Refereed Papers 2011-12
Musical parameter manipulation possibilities of a homemade reacTable.
Herrington, J., & Vickery, L.
Australasian Computer Music Conference 2011, School of Music, University of Auckland, Auckland
Musical parameter control is an important part of live interactive electronic computer music. Due to the increasing availability and affordability of music technology, including powerful computer software, advances in this area are being made to enable easier and more effective parameter control.
The purpose of this paper is to investigate and discuss the musical parameter manipulation possibilities of a homemade instrument with a tangible tabletop interface based on the technology of the reacTable. The design and construction of the instrument is documented, including the physical build as well as the software component of the system, which incorporates the computer software ReacTIVision, Max/MSP and Reason. The core of the paper discusses parameter manipulation abilities by way of a comparison between two controllers: the homemade instrument and the Korg nanoKONTROL. Mapping strategies – in an interactive music sense – are explored in detail, while the execution and capabilities of parameter control by use of the physical interface devices of the two controllers are assessed.
Screening the Score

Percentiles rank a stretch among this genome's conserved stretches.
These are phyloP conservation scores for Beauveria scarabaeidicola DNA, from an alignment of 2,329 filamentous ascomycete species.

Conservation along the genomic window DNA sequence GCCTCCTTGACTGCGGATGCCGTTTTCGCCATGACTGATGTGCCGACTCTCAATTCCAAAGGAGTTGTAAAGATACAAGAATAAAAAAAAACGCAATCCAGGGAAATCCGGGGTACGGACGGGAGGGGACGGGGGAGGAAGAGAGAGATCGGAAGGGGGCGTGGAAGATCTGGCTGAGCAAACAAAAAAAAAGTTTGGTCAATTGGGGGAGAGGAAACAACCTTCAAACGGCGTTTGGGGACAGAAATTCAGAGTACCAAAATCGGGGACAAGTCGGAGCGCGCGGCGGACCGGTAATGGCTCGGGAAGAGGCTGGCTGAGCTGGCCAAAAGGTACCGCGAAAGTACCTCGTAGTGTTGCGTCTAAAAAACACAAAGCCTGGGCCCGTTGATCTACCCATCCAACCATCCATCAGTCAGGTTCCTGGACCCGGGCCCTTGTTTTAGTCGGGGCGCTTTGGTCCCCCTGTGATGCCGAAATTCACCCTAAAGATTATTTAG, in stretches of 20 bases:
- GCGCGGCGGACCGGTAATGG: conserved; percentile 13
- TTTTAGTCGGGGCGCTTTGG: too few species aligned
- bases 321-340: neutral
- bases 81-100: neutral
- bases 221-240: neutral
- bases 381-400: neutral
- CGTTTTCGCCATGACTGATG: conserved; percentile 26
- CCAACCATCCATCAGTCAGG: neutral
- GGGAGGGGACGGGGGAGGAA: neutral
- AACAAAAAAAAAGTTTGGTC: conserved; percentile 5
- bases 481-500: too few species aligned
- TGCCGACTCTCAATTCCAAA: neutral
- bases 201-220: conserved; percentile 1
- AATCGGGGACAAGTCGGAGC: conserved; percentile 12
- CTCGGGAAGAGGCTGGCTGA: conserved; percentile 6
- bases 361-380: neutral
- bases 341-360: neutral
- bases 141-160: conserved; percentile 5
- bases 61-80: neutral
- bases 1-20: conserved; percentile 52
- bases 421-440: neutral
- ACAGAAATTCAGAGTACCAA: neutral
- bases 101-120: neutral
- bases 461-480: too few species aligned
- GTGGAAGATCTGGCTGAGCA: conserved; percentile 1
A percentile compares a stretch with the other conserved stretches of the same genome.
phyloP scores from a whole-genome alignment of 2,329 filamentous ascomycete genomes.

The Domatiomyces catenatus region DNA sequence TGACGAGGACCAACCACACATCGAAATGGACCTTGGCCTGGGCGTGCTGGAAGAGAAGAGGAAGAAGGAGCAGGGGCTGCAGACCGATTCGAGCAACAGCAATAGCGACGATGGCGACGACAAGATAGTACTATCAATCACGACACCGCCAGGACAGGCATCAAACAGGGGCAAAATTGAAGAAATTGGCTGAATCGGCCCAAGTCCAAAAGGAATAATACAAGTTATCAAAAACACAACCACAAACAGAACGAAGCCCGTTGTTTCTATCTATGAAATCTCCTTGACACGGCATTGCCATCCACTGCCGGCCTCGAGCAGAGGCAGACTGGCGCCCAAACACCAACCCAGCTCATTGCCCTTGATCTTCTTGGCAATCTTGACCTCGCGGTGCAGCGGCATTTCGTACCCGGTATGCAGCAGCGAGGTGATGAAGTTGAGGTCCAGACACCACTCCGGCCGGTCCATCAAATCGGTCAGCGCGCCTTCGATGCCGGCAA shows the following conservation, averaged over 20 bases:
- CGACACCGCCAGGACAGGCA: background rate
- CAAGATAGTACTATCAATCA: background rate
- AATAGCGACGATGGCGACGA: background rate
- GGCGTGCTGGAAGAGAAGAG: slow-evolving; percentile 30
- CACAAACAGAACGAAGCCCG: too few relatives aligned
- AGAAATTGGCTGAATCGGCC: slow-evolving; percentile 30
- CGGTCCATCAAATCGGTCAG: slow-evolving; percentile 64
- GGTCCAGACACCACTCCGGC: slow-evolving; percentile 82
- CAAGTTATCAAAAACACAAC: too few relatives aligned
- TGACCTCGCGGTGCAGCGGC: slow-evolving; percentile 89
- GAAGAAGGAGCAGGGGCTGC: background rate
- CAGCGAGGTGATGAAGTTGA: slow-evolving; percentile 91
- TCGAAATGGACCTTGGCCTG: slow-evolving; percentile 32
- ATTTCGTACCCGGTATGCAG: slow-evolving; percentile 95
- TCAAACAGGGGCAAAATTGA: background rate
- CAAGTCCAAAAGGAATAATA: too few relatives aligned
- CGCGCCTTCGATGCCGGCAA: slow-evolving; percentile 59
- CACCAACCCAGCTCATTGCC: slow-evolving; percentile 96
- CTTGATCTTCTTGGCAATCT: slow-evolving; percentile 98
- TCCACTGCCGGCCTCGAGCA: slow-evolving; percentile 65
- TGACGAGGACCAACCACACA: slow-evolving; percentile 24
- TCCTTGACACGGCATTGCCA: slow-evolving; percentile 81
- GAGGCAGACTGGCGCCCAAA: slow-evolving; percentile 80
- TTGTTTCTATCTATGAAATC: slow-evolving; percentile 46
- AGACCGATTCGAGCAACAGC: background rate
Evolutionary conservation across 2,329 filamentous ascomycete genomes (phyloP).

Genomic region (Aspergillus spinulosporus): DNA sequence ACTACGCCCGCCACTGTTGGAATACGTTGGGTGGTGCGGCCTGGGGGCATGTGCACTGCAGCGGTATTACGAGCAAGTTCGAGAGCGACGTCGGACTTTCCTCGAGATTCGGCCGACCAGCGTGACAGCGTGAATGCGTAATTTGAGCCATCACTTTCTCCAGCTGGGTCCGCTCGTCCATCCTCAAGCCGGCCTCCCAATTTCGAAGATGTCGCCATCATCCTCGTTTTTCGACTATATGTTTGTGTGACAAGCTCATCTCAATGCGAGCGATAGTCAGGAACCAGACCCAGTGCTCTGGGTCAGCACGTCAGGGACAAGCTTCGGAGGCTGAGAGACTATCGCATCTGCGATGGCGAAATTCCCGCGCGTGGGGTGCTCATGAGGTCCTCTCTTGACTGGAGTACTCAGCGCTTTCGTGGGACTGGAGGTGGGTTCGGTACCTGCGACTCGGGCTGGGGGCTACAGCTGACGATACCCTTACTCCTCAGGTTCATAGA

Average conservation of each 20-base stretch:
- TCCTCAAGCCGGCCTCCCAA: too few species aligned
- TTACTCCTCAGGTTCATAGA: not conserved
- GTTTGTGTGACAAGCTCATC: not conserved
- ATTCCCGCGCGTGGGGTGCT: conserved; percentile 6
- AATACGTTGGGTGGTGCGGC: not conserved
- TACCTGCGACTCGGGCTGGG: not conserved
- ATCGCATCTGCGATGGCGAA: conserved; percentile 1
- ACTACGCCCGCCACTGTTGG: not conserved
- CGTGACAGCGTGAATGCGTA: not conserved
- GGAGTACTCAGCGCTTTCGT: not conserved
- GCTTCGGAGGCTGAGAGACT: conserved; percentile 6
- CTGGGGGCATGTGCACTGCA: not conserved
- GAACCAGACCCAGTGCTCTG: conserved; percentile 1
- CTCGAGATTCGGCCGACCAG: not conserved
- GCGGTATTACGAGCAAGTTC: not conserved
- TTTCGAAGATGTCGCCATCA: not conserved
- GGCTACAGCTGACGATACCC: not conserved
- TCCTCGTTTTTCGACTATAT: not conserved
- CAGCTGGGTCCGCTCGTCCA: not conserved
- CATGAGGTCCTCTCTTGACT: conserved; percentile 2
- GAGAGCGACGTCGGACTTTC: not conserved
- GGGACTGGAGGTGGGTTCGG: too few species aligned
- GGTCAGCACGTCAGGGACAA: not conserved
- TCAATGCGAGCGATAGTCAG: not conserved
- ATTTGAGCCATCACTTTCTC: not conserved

Audible Designs, PICA PRESS, 2011
Beginning in the 1950s, a range of new paradigms emerged for the presentation of musical notation to live performers. A concerted effort was made by some composers to liberate the score from the manacles of left-right/up-down orientation. Such experiments might be said to exemplify remnants of old artistic media “pushing against their own boundaries”4 (Žižek 2000 p. 39) in an attempt to achieve novel conceptual outcomes. Significant obstacles to the development of “real mobility” in notated music remained insoluble in the paper medium. The space-inefficient nature of the paper-score imposed an inverse relationship between the ease of mobility and the amount of information that could be provided for performer(s).
Visualising the score: Screening scores in realtime performance.
Hope, C., & Vickery, L.
IM: Interactive Media, 7, 2011
This paper examines the screening of music notations and the impact of this configuration in a live music performance situation. Before the development of graphical computing, Traditional music notation, was rarely shared with the anyone other than other musicians, composers and analysts; let alone displayed during the performance. However, some composers experiment with scores and their visual presence in performance by employing automated ̳score-players‘ or actual films specifically developed to be interpreted by musicians. This paper raises some questions and possibilities for this new way of sharing musical qualities of composition and performance.